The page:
List price when new £25,005
Used price (Nov ’09) £18,995
Used value now £13,900
Run by Matt Sanger
Why it’s on test It might look striking, but does the Laguna Coupe place form over function?
I love motor shows because they offer a real glimpse of the future. Car designers are given free rein to create far-fetched concepts of the vehicles we’ll be driving by 2020, be it a scissor-door MPV that’s also a sports car, or the latest interpretation of a two-seat zero-emissions city car. The trouble is these jaw-dropping designs tend to be watered down if they make production, but just occasionally a car gets through the ‘blanding process’ unscathed. One of those cars is the Renault Laguna Coupe.
In 2004, Renault unveiled the Fluence (I’m holding a picture of it opposite), an upmarket, four-seater sports coupe, and then at the end of 2008 it launched the Laguna Coupe. From its LED tail-lights to its chiselled nose, it looked just like the Fluence. I loved it because it delivered concept-car looks for sensible money, so I bided my time and waited to pick up one as a used car. By November 2009 I couldn’t wait any longer, so I visited Renault’s approved-used website (www.renaulttogo.co.uk) and found several cars of interest, with one of the best only a few miles away at Renault London West (0845 386 9384).
I picked up the sub-8000-mile Oyster Grey Coupe from used car sales manager Martin Bryan, who took me through the controls and numerous factory-fitted options. I’d chosen a high-spec GT model, with full leather upholstery, rear parking sensors and dual-zone climate control. However, my car also came with an upgraded satellite-navigation and sound system, front parking sensors and heated front seats, which had lifted the new price to £28,200.
When I took it on as a used model a year later the price had dropped to just £18,995. Renault To Go inspects, assesses and sorts any faults on every car before it goes on a forecourt, and my car looked like it was new.
The Coupe GT comes with a 176bhp 2.0-litre diesel engine as standard, along with a clever four-wheel-steering system. At lower speeds, the front and rear wheels steer in opposite directions, helping to reduce the time the car takes to turn, while at higher speeds all four wheels steer in the same direction, giving greater stability. As a result the Laguna was easy to park in urban areas, and composed and responsive on faster roads.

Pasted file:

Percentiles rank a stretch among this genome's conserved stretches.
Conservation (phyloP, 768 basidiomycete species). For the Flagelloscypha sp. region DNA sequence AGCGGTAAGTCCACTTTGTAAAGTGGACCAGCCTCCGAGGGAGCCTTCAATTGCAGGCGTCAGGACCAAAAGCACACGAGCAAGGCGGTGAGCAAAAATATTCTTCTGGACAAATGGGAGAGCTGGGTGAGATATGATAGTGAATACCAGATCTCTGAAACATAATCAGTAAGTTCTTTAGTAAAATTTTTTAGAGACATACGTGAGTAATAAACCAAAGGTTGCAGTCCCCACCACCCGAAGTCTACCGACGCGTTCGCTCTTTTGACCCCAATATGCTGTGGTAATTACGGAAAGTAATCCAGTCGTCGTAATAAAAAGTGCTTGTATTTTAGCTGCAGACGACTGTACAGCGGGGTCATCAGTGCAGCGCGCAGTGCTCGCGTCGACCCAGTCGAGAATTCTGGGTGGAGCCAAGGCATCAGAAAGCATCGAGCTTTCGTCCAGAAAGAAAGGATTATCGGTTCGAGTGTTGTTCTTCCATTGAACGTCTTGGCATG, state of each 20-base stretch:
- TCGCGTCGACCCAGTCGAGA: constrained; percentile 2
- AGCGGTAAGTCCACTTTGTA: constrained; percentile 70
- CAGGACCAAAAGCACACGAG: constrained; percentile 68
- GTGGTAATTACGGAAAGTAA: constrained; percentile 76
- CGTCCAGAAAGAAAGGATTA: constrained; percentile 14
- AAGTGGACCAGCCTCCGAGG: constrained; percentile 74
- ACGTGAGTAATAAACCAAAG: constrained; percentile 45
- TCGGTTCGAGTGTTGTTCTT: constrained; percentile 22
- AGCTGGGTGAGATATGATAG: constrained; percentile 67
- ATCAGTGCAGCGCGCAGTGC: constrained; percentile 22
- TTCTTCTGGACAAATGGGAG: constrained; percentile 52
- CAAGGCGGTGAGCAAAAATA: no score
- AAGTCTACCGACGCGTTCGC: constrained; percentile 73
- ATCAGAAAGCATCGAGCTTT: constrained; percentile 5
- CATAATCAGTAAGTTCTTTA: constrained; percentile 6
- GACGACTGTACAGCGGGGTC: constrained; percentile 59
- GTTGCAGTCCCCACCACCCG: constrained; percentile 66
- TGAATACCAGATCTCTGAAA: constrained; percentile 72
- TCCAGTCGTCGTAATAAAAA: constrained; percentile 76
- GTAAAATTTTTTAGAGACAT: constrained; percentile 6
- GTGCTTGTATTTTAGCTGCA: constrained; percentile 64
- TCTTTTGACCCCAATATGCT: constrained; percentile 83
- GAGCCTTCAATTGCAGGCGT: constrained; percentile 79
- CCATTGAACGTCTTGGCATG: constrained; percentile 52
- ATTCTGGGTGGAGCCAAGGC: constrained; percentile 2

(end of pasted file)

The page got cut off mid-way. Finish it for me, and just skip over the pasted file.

The Coupe was also at home on motorways. A couple of long slogs to Scotland were dispatched without drama, with me arriving relaxed and ache-free. However, the Renault was less good in town, because the ride was jiggly at best and downright crashy at worst.
Still, the 423-litre boot was surprisingly spacious, although getting stuff into and out of it was a bit awkward because there was only a conventional boot opening, not a hatchback. Nonetheless, it swallowed a week’s worth of camping equipment, with the back seats mopping up the excess. In fact, those folding rear seats were used more for luggage than people, because the sloping roofline made it uncomfortable for those over six-foot tall, and legroom was pretty tight. One time they were used was after a Christmas party in London. I was the designated driver and needed to get three other people home. The two sub-six-footers were relegated to the rear seats and didn’t complain too much on the way home, although that was perhaps partly because they’d had a few drinks.